Go to previous Book Blogger Hop: The 1745 Jacobite Rebellion Is Called "The '45"

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Friday, March 21, 2014

Follow Friday - A Professor's Cube Has 150 Squares


It's Friday again, and this means it's time for Follow Friday. There has been a slight change to the format, as now there are two Follow Friday hosts blogs and two Follow Friday Features Bloggers each week. To join the fun and make now book blogger friends, just follow these simple rules:
  1. Follow both of the Follow My Book Blog Friday Hosts (Parajunkee and Alison Can Read) and any one else you want to follow on the list.
  2. Follow the two Featured Bloggers of the week - Fathomless Reveries and My Midnight Fantasies.
  3. Put your Blog name and URL in the Linky thing.
  4. Grab the button up there and place it in a post, this post is for people to find a place to say hi in your comments.
  5. Follow, follow, follow as many as you can, as many as you want, or just follow a few. The whole point is to make new friends and find new blogs. Also, don't just follow, comment and say hi. Another blogger might not know you are a new follower if you don't say "Hi".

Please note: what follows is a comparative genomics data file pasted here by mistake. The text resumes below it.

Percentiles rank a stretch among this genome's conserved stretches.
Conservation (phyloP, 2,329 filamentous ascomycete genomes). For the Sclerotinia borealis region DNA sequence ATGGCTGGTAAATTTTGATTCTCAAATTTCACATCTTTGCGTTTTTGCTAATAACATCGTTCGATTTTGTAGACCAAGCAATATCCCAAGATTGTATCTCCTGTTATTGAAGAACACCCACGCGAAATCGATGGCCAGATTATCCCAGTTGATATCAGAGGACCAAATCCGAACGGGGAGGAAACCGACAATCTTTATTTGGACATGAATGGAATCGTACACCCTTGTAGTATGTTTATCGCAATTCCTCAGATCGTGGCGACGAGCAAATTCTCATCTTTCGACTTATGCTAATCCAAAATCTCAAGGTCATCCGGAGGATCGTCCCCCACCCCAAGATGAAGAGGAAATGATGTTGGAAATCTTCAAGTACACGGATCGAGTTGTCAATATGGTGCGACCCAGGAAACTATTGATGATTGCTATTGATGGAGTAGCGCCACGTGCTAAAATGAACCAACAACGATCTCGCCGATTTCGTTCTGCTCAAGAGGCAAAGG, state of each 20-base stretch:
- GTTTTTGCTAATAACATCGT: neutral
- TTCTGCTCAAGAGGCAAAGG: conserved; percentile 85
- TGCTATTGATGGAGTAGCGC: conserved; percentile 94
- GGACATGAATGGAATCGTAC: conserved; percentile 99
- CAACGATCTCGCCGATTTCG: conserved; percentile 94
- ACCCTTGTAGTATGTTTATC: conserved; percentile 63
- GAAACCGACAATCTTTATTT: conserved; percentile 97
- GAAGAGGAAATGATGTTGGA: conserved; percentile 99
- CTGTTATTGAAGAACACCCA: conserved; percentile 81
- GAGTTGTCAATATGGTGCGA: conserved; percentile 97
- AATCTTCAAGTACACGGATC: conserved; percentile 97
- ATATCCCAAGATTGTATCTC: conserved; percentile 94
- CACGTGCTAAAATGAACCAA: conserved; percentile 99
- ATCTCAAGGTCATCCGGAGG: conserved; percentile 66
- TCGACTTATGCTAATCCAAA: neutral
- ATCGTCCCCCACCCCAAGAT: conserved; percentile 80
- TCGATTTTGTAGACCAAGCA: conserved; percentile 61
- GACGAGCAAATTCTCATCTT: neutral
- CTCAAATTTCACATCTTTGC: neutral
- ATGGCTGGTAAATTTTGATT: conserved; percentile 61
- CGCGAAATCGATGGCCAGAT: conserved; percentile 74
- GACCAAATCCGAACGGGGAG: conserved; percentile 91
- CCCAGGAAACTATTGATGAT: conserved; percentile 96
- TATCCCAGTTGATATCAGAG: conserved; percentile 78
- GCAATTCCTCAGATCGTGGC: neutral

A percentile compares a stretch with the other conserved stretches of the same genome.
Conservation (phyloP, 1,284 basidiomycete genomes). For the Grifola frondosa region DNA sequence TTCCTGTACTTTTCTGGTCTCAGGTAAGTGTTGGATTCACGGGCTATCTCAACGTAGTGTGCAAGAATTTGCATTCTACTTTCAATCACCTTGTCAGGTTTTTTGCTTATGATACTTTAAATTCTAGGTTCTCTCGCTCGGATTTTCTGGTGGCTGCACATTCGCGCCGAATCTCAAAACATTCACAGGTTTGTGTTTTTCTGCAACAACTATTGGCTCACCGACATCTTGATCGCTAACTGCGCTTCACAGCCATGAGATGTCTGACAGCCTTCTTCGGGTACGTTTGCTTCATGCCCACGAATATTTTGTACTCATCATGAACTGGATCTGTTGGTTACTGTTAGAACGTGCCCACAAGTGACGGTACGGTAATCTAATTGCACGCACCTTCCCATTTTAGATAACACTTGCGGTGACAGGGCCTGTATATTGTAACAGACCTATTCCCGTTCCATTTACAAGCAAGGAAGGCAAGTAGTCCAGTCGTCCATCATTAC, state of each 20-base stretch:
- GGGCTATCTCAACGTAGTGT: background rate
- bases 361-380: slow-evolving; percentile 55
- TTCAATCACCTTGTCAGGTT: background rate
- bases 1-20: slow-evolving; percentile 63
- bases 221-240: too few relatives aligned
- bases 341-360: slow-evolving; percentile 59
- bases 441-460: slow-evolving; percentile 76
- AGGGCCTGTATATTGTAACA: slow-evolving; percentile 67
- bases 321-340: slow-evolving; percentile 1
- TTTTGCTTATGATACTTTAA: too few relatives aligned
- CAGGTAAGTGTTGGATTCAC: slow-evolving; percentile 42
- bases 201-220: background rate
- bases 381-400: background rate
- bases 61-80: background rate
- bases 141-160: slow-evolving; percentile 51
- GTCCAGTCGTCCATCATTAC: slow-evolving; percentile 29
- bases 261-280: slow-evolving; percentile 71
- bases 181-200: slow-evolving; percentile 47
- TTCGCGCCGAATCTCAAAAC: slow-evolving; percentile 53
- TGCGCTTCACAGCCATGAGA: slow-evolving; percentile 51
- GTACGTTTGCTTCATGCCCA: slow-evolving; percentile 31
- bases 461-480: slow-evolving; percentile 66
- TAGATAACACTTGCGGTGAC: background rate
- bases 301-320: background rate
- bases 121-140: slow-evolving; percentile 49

6. If someone comments and says they are following you, be a dear and follow back. Spread the love . . . and the followers.
  7. If you want to show the link list, just follow the link below the entries and copy and paste it within your post!
  8. If you're new to the Follow Friday Hop, comment and let me know, so I can stop by and check out your blog!
And now for the Follow Friday Question: How have your reading habits changed in the past few years? Did you get interested in a new genre? Do you read more? Less? Why do you think your habits changed, if they did.

I seem to read a lot slower than I did a couple of years ago. Actually, I need more recovery time in between books. I used to be able to set one book down when I finished it and pick a new one up seconds later and start plowing through the new book's pages. Now I need some time to digest what I just read, maybe a day or two. I also take more time to write reviews, which results in my reading slowing down as well, because I try to avoid building up a backlog of books that I have read but not yet written reviews for.

A practice that I have adopted in the last year or so is writing reviews of collections of short fiction as I read, writing about each piece of short fiction immediately as I finish it rather than reading through the entire volume and then trying to write everything at the end. This serves (yet again) to slow down my reading, but I believe that this makes my reviews of the individual stories much better, and since so much genre fiction is written in the short forms, this seems to me to be the choice to make.

Go to subsequent Follow Friday: There Were 151 Pokémon in the Original Set